With all these positive effects of the global trade agreement, why did it take so long to reach it? One of the biggest reasons is the insincerity of some developed countries, such as the European Union and the United States, which claimed to be advocates of free trade, but often acted in contradiction to it, in order to guarantee rents and advantageous market position for their darling local players. This state favoritism of selected local individuals or groups didn’t just prevent other countries from gaining from the trade with them, but also made their own citizens pay the bill by experiencing higher prices of goods and services, lower living standards, lower economic growth, and higher unemployment than if free trade had been agreed upon.
But the hypocrisy of politicians in the developed countries is doubled. The reason is their “care” for the people in the developing countries. Instead of opening their borders to producers (mainly farmers) from the developing countries, they send them international development aid, while unwilling to acknowledge that 75 percent of these funds end up in the pockets of the local politicians and bureaucrats, 20 percent is returned to the donor country, and only 5 percent ends up with those to whom the assistance was intended to. Furthermore, the international development aid has become a drug addiction for many developing countries, preventing them from breathing with their own lungs and reaching their potential of economic development. On the other hand, freer trade would enable the developing countries to do just that through a long-term economic development and an increase in human wellbeing. With further trade liberalization, the developed countries will kill two birds with one stone: their economies will be given a new push, while the developing countries will be given the chance to go from the status of a developing to a developed country.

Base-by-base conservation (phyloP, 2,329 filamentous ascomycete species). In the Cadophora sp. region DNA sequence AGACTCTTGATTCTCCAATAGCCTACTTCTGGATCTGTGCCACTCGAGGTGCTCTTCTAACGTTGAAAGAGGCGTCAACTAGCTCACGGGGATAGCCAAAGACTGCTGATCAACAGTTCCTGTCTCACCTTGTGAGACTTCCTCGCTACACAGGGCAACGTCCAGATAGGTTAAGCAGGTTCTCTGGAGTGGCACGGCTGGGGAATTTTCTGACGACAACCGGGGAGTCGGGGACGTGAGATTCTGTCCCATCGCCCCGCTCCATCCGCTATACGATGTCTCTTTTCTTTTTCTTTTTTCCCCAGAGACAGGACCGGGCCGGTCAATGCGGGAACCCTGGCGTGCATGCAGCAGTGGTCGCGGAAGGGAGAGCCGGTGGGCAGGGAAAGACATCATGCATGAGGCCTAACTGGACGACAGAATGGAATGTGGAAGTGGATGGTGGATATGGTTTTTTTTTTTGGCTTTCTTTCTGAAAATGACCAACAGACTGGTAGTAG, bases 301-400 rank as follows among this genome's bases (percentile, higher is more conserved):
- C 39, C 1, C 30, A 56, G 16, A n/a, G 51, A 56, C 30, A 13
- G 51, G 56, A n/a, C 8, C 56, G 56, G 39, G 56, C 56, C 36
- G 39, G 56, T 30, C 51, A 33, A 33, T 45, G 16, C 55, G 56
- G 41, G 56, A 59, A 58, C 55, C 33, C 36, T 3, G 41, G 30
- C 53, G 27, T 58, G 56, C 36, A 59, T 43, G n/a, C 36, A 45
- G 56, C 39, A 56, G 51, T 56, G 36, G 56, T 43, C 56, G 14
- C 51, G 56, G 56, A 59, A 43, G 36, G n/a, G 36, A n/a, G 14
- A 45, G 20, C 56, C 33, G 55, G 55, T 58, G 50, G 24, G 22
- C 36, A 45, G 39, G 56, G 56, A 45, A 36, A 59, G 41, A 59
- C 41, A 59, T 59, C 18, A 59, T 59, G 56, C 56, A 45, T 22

As I mentioned in my opening paragraph, free trade is an important component of economic freedom, or capitalism if you like (For more see: Economic Freedom of the World annual report). This has become evident also to Bono, who is known worldwide not just as the front man of the music group U2, but also for his efforts to help the developing countries in their struggle to fight poverty. After decades of advocacy for foreign aid, Bono is starting to understand what the developing countries truly need: “Aid is just a stop-gap. […] Entrepreneurial capitalism takes more people out of poverty than aid. […] In dealing with poverty here and around the world, welfare and foreign aid are a Band-Aid. Free enterprise is a cure.”
The latest WTO agreement in Bali is an important milestone for liberalization of global trade, but we should keep in mind that further steps are needed for true free trade, which will benefit everyone around the globe.
The article appeared at 4Liberty.eu on March 5, 2014.